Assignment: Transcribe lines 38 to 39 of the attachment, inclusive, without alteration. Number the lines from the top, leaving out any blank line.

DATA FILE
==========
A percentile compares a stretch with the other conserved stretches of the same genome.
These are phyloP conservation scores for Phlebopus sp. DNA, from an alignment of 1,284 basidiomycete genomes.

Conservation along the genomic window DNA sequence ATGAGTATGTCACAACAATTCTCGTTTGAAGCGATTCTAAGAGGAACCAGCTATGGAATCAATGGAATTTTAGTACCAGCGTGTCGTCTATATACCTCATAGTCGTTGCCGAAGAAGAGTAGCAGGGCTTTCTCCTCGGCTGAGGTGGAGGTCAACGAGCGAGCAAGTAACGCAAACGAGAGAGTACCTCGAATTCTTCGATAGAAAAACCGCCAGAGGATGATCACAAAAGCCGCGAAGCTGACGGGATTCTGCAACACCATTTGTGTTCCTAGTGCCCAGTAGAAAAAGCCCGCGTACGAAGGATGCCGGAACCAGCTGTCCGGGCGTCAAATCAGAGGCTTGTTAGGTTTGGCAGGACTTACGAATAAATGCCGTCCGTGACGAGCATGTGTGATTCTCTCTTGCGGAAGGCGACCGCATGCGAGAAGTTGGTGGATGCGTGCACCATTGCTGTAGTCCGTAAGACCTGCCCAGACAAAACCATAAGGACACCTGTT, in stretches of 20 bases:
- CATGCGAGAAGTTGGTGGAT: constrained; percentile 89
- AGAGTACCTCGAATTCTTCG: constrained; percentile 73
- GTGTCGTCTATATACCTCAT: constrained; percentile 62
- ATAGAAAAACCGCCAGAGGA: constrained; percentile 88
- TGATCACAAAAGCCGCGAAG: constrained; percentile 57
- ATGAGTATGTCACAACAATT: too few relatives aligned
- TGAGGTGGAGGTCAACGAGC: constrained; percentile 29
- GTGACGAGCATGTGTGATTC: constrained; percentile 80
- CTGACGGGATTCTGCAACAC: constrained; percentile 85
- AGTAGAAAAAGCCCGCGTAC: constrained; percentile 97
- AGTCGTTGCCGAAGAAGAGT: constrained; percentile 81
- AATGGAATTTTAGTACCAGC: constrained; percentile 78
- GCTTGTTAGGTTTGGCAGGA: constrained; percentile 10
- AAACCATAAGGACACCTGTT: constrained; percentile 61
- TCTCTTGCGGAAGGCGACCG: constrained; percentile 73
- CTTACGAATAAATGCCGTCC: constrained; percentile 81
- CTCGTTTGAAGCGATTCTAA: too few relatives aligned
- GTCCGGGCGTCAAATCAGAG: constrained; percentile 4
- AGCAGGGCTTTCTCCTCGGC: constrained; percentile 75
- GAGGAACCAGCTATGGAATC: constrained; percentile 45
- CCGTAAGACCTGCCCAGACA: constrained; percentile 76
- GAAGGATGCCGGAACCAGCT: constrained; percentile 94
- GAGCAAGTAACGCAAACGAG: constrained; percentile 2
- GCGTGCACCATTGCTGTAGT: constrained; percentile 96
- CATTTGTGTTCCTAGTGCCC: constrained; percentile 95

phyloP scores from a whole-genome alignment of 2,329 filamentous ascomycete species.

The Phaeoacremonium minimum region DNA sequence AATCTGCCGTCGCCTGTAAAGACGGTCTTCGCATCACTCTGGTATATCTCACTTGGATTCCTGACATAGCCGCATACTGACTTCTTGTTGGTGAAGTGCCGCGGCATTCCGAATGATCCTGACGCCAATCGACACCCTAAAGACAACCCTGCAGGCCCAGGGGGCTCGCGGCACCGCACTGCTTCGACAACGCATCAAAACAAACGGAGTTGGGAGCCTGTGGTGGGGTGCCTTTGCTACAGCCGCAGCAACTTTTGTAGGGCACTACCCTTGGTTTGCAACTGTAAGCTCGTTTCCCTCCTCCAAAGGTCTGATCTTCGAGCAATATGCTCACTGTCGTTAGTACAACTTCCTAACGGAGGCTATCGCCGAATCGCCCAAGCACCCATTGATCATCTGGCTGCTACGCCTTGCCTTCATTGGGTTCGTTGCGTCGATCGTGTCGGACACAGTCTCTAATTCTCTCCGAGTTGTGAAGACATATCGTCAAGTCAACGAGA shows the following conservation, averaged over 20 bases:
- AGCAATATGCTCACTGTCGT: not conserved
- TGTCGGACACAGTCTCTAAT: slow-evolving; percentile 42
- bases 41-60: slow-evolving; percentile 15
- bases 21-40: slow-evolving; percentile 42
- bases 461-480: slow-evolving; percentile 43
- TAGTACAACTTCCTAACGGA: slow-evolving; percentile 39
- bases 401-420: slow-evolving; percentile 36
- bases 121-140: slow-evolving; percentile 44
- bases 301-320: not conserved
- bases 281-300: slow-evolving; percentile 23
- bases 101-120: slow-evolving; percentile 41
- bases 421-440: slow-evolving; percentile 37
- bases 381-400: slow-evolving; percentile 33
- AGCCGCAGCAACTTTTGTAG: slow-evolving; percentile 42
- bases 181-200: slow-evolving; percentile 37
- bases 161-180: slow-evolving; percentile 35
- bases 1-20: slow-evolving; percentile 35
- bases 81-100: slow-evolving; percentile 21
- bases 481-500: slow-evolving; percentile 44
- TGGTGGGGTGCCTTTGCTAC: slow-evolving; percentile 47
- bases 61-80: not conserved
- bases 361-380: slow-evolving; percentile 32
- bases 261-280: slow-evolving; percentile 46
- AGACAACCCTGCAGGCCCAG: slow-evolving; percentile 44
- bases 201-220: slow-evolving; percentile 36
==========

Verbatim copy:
- bases 121-140: slow-evolving; percentile 44
- bases 301-320: not conserved